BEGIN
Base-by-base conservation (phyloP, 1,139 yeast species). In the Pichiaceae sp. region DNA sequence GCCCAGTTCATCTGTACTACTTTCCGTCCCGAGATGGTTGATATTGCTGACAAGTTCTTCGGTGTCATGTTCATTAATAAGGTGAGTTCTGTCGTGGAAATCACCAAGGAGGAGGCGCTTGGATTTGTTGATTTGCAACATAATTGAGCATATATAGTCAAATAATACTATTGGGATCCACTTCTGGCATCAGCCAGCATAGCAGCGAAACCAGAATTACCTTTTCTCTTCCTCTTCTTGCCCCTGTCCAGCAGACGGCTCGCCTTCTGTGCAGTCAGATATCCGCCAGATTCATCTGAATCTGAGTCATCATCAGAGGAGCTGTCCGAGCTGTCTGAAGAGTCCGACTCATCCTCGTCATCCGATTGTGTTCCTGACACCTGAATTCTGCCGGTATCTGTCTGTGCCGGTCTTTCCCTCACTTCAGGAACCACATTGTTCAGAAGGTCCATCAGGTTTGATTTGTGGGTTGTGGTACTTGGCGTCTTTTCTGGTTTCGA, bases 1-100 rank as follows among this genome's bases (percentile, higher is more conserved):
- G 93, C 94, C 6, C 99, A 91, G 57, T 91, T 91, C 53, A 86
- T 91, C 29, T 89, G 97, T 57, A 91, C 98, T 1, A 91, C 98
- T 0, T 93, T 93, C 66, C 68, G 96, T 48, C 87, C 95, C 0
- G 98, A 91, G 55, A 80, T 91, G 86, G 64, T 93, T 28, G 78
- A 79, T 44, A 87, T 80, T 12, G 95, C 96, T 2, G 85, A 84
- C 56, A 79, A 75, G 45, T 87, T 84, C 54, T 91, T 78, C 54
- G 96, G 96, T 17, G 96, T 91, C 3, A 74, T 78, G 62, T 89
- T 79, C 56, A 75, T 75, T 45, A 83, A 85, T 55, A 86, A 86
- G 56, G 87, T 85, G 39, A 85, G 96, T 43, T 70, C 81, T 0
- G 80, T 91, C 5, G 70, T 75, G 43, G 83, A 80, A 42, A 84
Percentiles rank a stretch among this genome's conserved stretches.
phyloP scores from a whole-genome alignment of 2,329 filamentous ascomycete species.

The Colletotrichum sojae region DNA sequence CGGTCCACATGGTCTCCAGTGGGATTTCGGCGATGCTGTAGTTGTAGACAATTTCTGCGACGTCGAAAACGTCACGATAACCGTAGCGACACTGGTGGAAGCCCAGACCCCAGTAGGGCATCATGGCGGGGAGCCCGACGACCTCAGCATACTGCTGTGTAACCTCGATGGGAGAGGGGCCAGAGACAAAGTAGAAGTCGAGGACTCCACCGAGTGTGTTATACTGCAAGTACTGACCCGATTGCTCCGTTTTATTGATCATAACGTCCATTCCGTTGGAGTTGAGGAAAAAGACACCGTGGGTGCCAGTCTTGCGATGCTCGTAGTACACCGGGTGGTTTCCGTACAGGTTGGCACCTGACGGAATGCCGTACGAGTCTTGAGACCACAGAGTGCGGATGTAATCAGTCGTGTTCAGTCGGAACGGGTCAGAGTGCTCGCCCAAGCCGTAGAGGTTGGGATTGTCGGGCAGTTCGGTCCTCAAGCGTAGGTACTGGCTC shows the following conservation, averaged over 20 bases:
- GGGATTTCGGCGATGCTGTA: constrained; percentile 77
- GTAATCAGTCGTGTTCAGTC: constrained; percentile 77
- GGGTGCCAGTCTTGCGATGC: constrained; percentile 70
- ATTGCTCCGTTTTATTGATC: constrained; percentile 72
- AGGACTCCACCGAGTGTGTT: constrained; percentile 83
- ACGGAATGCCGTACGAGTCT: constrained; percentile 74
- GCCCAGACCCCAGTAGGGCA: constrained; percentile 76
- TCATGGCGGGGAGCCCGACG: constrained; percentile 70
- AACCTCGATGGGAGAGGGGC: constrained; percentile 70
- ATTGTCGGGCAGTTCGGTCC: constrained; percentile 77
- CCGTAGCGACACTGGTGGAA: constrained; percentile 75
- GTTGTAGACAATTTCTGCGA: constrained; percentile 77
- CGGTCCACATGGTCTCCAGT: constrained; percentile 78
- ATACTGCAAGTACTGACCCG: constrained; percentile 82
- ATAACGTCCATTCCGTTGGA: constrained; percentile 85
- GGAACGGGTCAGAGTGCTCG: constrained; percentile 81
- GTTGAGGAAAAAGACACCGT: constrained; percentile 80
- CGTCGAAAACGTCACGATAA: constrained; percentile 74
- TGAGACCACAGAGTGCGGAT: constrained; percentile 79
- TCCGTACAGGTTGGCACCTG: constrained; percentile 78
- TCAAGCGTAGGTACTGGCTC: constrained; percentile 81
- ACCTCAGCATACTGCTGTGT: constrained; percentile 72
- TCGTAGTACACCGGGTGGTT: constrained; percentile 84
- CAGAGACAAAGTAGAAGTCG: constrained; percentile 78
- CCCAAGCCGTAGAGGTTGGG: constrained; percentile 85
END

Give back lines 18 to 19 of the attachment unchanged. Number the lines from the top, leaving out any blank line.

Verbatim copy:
- ATTGCTCCGTTTTATTGATC: constrained; percentile 72
- AGGACTCCACCGAGTGTGTT: constrained; percentile 83